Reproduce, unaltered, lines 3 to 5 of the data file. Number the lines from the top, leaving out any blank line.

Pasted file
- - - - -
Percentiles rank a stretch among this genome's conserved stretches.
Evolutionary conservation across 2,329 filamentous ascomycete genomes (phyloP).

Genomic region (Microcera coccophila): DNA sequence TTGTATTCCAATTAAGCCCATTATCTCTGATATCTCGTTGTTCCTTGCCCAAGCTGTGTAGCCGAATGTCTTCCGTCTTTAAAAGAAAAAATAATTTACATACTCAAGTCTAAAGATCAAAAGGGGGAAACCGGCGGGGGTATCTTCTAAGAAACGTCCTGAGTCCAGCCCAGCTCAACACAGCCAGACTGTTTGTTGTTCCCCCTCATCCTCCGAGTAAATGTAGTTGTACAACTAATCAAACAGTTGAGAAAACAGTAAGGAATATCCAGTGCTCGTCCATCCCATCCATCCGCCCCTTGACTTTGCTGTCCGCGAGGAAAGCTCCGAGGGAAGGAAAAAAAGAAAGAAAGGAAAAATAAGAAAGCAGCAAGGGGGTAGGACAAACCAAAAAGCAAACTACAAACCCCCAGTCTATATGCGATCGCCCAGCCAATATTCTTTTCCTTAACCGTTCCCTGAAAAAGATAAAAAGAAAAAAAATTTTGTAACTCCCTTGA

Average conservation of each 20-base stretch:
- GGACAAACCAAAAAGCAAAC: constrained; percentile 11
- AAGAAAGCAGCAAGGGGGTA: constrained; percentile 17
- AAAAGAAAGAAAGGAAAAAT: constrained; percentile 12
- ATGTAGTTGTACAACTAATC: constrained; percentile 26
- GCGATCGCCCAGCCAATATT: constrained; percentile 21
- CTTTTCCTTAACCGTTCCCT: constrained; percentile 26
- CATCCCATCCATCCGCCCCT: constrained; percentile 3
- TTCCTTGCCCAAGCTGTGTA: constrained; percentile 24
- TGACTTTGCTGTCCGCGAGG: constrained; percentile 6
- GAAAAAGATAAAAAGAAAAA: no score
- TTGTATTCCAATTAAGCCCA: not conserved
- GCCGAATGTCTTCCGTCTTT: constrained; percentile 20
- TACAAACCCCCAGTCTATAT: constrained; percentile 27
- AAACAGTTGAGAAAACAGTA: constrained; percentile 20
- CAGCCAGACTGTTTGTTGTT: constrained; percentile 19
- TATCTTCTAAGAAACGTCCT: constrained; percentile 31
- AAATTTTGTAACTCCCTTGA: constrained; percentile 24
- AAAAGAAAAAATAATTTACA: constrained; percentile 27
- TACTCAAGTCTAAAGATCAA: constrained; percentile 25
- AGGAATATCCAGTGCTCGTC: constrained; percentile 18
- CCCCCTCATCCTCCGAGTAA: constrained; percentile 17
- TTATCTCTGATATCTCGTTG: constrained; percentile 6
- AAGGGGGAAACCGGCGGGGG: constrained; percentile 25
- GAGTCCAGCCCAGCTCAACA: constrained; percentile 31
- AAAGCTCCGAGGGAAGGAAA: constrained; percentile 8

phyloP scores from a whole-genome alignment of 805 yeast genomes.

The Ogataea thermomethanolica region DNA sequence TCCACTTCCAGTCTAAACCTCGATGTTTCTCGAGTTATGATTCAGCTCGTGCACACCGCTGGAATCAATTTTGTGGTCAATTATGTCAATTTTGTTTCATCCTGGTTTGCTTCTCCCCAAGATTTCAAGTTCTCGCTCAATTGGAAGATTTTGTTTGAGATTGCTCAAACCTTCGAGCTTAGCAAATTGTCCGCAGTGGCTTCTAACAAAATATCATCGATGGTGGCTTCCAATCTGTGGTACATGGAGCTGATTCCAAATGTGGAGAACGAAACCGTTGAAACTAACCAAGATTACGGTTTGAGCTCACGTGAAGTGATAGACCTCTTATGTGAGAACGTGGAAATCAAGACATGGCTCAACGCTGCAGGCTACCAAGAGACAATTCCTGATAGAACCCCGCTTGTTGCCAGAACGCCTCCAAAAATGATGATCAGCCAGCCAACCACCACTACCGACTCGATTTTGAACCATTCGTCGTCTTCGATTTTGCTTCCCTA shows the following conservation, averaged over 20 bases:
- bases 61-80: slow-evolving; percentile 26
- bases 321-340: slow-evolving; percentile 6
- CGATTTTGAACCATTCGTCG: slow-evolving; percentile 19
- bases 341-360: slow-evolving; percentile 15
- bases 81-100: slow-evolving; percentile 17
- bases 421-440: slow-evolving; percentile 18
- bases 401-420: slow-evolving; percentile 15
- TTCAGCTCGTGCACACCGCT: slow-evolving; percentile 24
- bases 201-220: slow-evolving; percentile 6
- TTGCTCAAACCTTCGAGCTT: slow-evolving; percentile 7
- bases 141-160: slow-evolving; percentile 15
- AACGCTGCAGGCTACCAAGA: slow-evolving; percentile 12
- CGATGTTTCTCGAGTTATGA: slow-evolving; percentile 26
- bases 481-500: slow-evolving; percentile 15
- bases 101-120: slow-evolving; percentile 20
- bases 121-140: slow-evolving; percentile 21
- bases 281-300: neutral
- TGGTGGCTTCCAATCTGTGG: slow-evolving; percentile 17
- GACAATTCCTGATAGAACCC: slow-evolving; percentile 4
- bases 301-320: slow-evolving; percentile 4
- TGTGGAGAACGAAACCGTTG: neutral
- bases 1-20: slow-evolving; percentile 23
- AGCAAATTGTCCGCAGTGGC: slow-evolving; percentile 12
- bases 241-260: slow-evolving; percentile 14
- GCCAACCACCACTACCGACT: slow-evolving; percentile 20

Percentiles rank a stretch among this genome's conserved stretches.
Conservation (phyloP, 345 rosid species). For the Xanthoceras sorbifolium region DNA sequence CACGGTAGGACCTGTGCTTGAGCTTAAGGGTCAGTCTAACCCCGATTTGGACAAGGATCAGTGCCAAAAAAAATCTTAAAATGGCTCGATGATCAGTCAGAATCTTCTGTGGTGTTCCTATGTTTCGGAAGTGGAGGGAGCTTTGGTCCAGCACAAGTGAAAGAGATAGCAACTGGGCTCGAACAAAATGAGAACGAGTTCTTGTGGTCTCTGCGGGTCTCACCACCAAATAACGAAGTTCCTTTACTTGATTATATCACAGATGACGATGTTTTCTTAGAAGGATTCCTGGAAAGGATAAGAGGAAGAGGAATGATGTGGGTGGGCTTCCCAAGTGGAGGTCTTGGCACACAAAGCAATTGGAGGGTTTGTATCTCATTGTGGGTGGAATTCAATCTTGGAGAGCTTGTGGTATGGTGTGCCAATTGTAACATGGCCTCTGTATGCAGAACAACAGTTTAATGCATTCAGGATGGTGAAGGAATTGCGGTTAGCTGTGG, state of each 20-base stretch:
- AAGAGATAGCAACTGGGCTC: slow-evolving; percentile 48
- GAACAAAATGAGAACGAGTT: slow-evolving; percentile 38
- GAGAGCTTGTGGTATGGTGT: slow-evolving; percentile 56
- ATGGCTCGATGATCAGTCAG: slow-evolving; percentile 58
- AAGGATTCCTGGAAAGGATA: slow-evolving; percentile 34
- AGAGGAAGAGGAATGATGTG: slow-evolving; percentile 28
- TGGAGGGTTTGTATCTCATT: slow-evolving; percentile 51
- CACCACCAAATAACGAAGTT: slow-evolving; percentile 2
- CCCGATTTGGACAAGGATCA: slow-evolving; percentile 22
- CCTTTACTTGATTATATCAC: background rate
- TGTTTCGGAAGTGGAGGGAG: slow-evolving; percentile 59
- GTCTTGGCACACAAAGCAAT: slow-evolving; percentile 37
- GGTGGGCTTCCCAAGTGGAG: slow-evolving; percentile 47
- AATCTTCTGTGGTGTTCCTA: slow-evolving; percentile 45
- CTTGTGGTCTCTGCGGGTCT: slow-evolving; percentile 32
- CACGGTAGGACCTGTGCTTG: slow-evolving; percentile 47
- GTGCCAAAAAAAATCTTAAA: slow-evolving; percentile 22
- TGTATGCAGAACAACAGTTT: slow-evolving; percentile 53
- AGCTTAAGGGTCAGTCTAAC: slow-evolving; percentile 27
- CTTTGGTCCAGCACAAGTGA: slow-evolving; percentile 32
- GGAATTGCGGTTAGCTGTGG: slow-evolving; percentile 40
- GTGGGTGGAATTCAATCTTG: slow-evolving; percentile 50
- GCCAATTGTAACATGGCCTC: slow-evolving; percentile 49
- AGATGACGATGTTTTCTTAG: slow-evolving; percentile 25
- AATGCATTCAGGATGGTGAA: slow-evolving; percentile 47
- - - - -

Genomic region (Microcera coccophila): DNA sequence TTGTATTCCAATTAAGCCCATTATCTCTGATATCTCGTTGTTCCTTGCCCAAGCTGTGTAGCCGAATGTCTTCCGTCTTTAAAAGAAAAAATAATTTACATACTCAAGTCTAAAGATCAAAAGGGGGAAACCGGCGGGGGTATCTTCTAAGAAACGTCCTGAGTCCAGCCCAGCTCAACACAGCCAGACTGTTTGTTGTTCCCCCTCATCCTCCGAGTAAATGTAGTTGTACAACTAATCAAACAGTTGAGAAAACAGTAAGGAATATCCAGTGCTCGTCCATCCCATCCATCCGCCCCTTGACTTTGCTGTCCGCGAGGAAAGCTCCGAGGGAAGGAAAAAAAGAAAGAAAGGAAAAATAAGAAAGCAGCAAGGGGGTAGGACAAACCAAAAAGCAAACTACAAACCCCCAGTCTATATGCGATCGCCCAGCCAATATTCTTTTCCTTAACCGTTCCCTGAAAAAGATAAAAAGAAAAAAAATTTTGTAACTCCCTTGA

Average conservation of each 20-base stretch:
- GGACAAACCAAAAAGCAAAC: constrained; percentile 11